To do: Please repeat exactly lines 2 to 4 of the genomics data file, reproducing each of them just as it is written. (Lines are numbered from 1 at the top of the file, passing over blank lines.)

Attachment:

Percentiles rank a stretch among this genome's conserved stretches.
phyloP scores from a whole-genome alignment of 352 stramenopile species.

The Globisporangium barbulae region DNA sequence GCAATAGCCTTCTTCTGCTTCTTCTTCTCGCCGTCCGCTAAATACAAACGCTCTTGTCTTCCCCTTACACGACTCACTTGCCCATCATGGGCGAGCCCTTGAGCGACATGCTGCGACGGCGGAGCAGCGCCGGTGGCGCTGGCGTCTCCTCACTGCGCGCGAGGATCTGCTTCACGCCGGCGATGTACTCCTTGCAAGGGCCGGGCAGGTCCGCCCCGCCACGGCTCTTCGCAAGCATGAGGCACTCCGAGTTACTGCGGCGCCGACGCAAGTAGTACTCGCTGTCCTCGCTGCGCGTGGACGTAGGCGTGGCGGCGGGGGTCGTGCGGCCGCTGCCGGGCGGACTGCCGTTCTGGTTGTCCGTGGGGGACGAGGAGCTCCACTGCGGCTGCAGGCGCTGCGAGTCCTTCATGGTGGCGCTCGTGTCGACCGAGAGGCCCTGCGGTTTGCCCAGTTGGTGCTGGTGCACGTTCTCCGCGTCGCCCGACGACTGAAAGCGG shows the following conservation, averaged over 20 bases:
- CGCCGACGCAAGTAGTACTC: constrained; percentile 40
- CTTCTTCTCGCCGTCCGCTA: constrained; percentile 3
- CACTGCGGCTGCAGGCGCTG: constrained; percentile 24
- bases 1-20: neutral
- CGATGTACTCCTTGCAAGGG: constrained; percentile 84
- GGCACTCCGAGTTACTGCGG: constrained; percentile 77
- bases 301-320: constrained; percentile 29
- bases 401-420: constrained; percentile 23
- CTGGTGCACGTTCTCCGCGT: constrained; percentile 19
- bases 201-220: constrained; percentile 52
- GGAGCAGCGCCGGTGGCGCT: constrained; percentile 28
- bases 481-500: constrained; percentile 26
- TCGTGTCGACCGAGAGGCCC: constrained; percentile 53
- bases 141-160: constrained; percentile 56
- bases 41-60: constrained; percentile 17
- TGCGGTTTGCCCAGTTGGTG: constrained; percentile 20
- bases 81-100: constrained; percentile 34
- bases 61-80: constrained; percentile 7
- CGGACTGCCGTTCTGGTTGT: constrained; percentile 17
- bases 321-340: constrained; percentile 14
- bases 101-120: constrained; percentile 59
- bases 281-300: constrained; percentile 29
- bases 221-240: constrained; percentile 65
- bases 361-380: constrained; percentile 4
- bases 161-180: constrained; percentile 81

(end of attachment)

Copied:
phyloP scores from a whole-genome alignment of 352 stramenopile species.

The Globisporangium barbulae region DNA sequence GCAATAGCCTTCTTCTGCTTCTTCTTCTCGCCGTCCGCTAAATACAAACGCTCTTGTCTTCCCCTTACACGACTCACTTGCCCATCATGGGCGAGCCCTTGAGCGACATGCTGCGACGGCGGAGCAGCGCCGGTGGCGCTGGCGTCTCCTCACTGCGCGCGAGGATCTGCTTCACGCCGGCGATGTACTCCTTGCAAGGGCCGGGCAGGTCCGCCCCGCCACGGCTCTTCGCAAGCATGAGGCACTCCGAGTTACTGCGGCGCCGACGCAAGTAGTACTCGCTGTCCTCGCTGCGCGTGGACGTAGGCGTGGCGGCGGGGGTCGTGCGGCCGCTGCCGGGCGGACTGCCGTTCTGGTTGTCCGTGGGGGACGAGGAGCTCCACTGCGGCTGCAGGCGCTGCGAGTCCTTCATGGTGGCGCTCGTGTCGACCGAGAGGCCCTGCGGTTTGCCCAGTTGGTGCTGGTGCACGTTCTCCGCGTCGCCCGACGACTGAAAGCGG shows the following conservation, averaged over 20 bases:
- CGCCGACGCAAGTAGTACTC: constrained; percentile 40